The diagnosis of Adjustment Disorder requires the presence of an identifiable stressor, in contrast to the atypical or subthreshold presentations that would be diagnosed as a Not Otherwise Specified disorder (e.g., Anxiety Disorder Not Otherwise Specified). If the symptoms of Adjustment Disorder persist for more than 6 months after the stressor or its consequences have ceased, the diagnosis should be changed to another mental disorder, usually in the appropriate Not Otherwise Specified category.

Posttraumatic Stress Disorder and Acute Stress Disorder

Adjustment Disorder, Posttraumatic Stress Disorder, and Acute Stress Disorder all require the presence of a psychosocial stressor. Posttraumatic Stress Disorder and Acute Stress Disorder are characterized by the presence of an extreme stressor and a specific constellation of symptoms. In contrast, Adjustment Disorder can be triggered by a stressor of any severity and may involve a wide range of possible symptoms.

Psychological Factors Affecting Medical Condition

In Psychological Factors Affecting Medical Condition, specific psychological symptoms, behaviors, or other factors exacerbate a general medical condition, complicate treatment for a general medical condition, or otherwise increase the risks of developing a general medical condition. In Adjustment Disorder, the relationship is the reverse (i.e., the psychological symptoms develop in response to the stress of having or being diagnosed with a general medical condition). Both conditions may be present in some individuals.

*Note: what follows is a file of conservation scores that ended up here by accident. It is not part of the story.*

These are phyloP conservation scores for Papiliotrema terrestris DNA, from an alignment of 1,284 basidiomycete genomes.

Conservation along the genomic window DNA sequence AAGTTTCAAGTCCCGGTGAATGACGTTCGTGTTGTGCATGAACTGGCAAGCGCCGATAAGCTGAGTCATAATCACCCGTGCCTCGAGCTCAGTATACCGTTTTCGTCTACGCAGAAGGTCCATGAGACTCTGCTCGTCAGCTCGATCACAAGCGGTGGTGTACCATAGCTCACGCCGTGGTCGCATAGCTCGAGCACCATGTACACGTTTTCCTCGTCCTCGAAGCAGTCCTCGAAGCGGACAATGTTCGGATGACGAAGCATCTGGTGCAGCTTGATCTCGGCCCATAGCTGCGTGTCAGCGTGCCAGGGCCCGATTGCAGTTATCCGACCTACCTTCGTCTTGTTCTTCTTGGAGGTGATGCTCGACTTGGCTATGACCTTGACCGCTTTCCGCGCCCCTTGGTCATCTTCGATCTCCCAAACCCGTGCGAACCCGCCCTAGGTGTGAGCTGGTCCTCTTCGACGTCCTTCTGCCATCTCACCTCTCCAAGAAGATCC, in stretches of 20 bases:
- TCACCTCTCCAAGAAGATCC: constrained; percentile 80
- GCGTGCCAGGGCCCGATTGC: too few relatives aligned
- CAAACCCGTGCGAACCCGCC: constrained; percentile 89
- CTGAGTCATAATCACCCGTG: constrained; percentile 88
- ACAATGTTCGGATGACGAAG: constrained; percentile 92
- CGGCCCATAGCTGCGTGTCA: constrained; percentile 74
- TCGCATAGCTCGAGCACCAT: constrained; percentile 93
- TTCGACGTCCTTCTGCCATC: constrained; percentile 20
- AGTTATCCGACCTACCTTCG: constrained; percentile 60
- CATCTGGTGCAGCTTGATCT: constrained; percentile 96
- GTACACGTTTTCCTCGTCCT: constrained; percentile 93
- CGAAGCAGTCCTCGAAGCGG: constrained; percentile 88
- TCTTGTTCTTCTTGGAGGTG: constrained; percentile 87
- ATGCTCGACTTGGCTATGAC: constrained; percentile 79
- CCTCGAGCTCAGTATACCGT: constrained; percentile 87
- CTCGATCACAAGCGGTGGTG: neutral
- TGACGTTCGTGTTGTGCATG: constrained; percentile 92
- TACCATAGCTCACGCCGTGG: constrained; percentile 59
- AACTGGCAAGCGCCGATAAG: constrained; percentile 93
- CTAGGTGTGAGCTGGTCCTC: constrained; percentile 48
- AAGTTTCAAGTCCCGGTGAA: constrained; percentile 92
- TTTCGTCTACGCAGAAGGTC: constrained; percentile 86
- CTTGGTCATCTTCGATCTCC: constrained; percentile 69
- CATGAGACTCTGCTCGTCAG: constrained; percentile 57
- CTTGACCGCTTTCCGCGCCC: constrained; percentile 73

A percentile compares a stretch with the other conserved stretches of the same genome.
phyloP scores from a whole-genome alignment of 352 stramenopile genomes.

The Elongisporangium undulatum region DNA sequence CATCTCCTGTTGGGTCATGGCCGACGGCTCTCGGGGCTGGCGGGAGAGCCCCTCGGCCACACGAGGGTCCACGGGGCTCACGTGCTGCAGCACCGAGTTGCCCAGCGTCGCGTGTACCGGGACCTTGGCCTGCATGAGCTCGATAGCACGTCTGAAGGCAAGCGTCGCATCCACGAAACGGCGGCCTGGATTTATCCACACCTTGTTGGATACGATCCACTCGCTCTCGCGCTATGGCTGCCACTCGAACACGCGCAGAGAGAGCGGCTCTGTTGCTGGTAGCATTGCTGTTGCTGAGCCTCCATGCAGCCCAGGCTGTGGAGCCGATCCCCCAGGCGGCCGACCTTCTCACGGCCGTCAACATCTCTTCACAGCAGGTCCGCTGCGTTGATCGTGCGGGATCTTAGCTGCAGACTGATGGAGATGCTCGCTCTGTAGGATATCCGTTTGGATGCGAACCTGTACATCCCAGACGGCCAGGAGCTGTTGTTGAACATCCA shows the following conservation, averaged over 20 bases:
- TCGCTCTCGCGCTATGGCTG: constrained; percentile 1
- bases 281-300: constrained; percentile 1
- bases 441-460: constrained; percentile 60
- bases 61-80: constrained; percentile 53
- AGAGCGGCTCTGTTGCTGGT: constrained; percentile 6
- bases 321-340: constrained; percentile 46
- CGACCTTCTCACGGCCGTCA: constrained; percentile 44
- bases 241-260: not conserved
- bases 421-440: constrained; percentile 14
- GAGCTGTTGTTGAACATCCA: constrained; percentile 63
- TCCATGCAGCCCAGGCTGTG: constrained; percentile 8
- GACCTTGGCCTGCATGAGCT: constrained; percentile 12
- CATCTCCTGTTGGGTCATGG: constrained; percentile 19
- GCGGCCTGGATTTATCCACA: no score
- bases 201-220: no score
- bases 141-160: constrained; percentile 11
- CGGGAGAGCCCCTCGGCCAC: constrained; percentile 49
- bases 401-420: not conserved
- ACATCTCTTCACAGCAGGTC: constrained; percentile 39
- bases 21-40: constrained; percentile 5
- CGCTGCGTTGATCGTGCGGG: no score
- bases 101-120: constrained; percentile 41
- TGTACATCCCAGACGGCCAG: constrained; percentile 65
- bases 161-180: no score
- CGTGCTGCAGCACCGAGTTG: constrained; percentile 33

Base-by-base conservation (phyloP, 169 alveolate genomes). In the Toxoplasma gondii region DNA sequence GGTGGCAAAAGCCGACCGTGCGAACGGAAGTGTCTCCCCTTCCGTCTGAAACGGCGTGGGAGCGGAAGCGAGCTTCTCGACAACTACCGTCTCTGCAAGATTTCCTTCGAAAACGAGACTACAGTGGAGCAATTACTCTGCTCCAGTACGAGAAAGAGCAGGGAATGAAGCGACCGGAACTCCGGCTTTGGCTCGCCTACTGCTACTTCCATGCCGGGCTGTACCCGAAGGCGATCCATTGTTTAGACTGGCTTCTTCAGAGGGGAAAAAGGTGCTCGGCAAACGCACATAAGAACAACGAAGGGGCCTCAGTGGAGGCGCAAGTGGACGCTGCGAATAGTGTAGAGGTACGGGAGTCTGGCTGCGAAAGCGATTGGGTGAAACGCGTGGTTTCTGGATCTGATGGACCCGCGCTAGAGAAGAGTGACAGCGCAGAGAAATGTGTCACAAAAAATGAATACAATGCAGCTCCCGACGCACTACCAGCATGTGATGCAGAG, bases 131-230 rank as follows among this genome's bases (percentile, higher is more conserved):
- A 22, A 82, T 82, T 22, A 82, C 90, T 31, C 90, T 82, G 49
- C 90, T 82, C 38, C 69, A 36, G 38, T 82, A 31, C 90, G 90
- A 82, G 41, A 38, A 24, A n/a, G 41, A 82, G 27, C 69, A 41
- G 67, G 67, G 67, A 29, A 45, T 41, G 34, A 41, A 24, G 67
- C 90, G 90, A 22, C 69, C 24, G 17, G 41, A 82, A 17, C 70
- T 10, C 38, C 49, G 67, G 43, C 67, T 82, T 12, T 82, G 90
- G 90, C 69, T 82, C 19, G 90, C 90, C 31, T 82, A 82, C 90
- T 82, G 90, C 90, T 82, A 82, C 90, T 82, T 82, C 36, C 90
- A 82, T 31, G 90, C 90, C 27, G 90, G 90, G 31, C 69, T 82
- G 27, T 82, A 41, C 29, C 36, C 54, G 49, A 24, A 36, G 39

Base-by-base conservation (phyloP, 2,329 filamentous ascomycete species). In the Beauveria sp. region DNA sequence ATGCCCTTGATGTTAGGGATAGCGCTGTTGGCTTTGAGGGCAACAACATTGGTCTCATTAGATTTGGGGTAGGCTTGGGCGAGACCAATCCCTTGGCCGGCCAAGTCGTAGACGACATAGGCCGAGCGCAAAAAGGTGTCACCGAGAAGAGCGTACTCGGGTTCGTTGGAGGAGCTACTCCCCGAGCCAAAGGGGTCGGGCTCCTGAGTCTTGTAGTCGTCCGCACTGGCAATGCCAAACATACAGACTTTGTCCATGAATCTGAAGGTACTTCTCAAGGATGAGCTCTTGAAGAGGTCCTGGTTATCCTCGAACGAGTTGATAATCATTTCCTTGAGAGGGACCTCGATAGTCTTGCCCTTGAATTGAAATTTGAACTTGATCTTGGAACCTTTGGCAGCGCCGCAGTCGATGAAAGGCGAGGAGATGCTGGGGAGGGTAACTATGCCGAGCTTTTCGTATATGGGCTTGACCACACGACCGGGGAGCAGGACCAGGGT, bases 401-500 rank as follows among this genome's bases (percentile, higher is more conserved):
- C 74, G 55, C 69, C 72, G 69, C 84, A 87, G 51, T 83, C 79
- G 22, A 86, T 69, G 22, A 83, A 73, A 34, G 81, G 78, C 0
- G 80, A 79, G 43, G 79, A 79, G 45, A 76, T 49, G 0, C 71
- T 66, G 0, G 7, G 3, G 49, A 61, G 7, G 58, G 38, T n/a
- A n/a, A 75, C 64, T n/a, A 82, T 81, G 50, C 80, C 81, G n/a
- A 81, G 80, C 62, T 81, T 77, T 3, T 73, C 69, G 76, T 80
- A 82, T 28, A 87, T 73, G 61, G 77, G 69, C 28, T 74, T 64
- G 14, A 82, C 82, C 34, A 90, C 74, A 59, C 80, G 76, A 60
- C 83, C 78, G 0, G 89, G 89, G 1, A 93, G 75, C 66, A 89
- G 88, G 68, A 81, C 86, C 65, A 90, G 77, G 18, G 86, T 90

Bereavement and nonpathological reactions to stress

Bereavement is generally diagnosed instead of Adjustment Disorder when the reaction is an expectable response to the death of a loved one. The diagnosis of Adjustment Disorder may be appropriate when the reaction is in excess of, or more prolonged than, what would be expected. Adjustment Disorder should also be distinguished from other nonpathological reactions to stress that do not lead to marked distress in excess of what is expected and that do not cause significant impairment in social or occupational functioning.

DSM-5

Diagnostic Criteria

A. The development of emotional or behavioral symptoms in response to an identifiable stressor(s) occurring within 3 months of the onset of the stressor(s).